Unless Willkie had been the great man that his friends described in the pre-nomination period, there was nothing else he could do. Slowly the appeasers gathered in his camp: Hoover, Lindbergh, Ford, General Wood, Hiram Johnson, McNary, Joe Martin (who opposed the repeal of the embargo). Slowly the sad truth became clear: Willkie didn’t have a chance to win on domestic issues. He clearly couldn’t win by promising a more dynamic foreign policy than the President’s. So the only thing left him was to promise peace. Historians may have trouble in deciding whether to honor Willkie for holding out as long as he did, or to dishonor him for giving in at the end.
Anyway, he did give in. The last weeks of the campaign were made horrible by the Republican attempt to prove that a vote for Willkie meant a vote for eternal peace, whereas a vote for Roosevelt meant a vote for sending “our boys” to far-off battle fields. The final ignominy came when Roosevelt fell into the trap and began promising that he, too, would see to it that Americans never touched a foreign war.
Most people knew that neither candidate, if elected, would have a free choice between peace and war. The choice would be determined by events three thousand miles away. Most people knew that neither candidate was a big enough fool to believe what he was saying on the war-and-peace issue. But the deep dishonesty of the conventions, the refusal at that time of any national leader to speak out boldly and clearly, meant that during the last passionate and crazy weeks of the campaign the country could not save itself from this unworthy peace-mongering.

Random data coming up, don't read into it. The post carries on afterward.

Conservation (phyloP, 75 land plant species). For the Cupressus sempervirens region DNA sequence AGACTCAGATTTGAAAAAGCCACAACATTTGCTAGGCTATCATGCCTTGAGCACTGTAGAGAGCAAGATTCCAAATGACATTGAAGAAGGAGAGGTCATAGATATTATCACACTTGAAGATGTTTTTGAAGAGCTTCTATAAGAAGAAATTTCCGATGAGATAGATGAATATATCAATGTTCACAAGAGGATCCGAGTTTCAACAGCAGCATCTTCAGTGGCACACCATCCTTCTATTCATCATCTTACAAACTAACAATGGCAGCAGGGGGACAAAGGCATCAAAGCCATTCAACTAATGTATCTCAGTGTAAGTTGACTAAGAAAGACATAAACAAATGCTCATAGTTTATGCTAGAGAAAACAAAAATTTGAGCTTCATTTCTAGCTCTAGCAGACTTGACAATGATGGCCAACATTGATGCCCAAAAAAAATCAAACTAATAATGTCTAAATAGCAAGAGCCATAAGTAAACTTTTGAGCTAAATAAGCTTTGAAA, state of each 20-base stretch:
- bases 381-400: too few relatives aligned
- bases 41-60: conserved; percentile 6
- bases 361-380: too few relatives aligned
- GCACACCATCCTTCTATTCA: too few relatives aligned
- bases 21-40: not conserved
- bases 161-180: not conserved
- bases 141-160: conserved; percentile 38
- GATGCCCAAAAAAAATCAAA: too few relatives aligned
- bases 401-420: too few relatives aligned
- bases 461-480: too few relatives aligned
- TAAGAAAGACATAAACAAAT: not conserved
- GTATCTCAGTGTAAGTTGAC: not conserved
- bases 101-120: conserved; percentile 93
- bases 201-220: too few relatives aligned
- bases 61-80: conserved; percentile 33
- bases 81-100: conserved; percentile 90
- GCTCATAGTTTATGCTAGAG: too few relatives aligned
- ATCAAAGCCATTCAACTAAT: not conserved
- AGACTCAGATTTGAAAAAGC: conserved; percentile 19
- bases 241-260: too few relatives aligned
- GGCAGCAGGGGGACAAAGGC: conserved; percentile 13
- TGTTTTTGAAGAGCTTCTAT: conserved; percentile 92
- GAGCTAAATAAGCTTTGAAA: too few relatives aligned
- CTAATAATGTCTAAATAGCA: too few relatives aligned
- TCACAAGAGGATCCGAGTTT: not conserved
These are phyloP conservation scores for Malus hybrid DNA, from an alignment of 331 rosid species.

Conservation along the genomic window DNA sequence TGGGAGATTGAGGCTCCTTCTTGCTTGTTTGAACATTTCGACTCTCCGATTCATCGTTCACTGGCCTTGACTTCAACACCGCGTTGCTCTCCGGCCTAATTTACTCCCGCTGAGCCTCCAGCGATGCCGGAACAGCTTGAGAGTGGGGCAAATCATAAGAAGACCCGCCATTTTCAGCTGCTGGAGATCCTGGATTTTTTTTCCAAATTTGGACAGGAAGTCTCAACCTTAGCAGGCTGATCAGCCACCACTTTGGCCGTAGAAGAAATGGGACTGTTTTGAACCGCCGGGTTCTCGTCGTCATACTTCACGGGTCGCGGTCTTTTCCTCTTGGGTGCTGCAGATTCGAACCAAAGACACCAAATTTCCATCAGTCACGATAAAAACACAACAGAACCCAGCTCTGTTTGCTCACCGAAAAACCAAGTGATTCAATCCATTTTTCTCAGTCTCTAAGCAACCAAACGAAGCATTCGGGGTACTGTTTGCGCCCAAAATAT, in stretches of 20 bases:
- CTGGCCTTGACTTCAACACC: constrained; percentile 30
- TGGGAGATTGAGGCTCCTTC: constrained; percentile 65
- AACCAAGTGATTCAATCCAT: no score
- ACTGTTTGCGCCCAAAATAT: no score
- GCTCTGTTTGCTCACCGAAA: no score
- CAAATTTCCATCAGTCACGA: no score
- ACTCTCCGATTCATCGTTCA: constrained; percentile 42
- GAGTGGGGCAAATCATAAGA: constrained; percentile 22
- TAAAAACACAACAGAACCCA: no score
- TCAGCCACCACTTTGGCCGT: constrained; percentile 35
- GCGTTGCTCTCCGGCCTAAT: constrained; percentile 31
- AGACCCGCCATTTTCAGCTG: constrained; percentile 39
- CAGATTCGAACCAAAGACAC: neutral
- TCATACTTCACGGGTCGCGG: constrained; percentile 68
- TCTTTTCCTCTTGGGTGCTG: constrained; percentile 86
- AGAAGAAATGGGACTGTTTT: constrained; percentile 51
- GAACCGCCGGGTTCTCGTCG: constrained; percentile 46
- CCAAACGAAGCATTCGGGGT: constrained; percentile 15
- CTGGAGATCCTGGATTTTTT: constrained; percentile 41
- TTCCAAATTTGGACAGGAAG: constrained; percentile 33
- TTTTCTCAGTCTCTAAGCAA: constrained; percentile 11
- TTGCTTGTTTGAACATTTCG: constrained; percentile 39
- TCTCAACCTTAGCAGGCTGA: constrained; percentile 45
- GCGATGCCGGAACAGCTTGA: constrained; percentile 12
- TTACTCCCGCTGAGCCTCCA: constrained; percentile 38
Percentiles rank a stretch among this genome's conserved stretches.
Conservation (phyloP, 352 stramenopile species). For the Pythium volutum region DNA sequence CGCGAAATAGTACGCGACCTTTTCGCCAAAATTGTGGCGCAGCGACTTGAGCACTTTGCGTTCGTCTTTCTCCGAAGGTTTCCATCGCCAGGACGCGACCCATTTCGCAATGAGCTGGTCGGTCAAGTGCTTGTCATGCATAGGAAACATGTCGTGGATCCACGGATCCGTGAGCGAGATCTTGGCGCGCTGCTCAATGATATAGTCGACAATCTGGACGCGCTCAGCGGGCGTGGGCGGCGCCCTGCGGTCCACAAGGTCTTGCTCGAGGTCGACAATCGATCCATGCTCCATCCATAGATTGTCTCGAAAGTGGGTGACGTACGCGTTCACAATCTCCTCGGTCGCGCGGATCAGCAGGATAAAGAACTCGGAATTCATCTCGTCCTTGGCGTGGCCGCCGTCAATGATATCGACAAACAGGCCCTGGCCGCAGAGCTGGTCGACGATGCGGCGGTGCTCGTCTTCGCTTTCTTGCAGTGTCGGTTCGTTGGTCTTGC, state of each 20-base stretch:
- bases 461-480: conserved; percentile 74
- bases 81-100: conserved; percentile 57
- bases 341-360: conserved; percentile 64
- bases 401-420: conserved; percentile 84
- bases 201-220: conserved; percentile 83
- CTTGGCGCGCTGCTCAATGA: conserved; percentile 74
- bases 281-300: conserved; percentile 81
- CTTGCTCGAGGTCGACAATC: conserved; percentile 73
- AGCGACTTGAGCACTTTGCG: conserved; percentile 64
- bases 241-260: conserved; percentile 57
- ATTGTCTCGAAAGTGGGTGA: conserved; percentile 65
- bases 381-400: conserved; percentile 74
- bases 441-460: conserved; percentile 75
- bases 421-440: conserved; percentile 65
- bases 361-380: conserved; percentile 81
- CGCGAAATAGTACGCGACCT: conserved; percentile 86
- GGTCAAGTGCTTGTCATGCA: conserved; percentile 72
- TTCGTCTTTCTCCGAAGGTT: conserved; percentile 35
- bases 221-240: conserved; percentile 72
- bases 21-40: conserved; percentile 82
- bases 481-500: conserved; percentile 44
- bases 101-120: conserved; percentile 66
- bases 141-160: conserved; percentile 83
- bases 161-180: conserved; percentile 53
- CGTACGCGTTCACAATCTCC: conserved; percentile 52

It is said that the conventions don’t matter, that the platforms don’t matter, that the nominee always makes his own platform in the end. It is true that details of the platform are often changed or ignored by the candidate; but it is not true that the tone of the conventions and the platforms is unimportant. That tone reveals whether on the major issues of the year the politicians are serious or trivial, honest or lying. When the conventions showed they were in favor of triviality and deceit, there was no more hope that America would face her obligations to the world and to the future until after November fifth. Whether that date would be forever too late was a question which depended on Adolf Hitler. If Hitler were successful during the months in which we sank into our political opium-dream, America would have no second chance to save her last ally and to keep the battle out of her own hemisphere. Strangely enough this reckless gambling on the success or failure of other people’s armies is called “practical politics.” The attempt to meet fateful issues face to face, and on time, is called “amateur idealism.” Yet “practical politics,” as the phrase is used in America, has recently led seven nations to the grave.
After the conventions, many of us who had previously supported Mr. Roosevelt found ourselves undecided. The President had missed his dramatic chance for honesty. Mr. Willkie was an unknown quantity; but it was clear that he could win enthusiasm and devotion from those about him. So in early August there were millions of ex-Roosevelt voters prepared to vote either way. By middle September most of us had turned back to the President.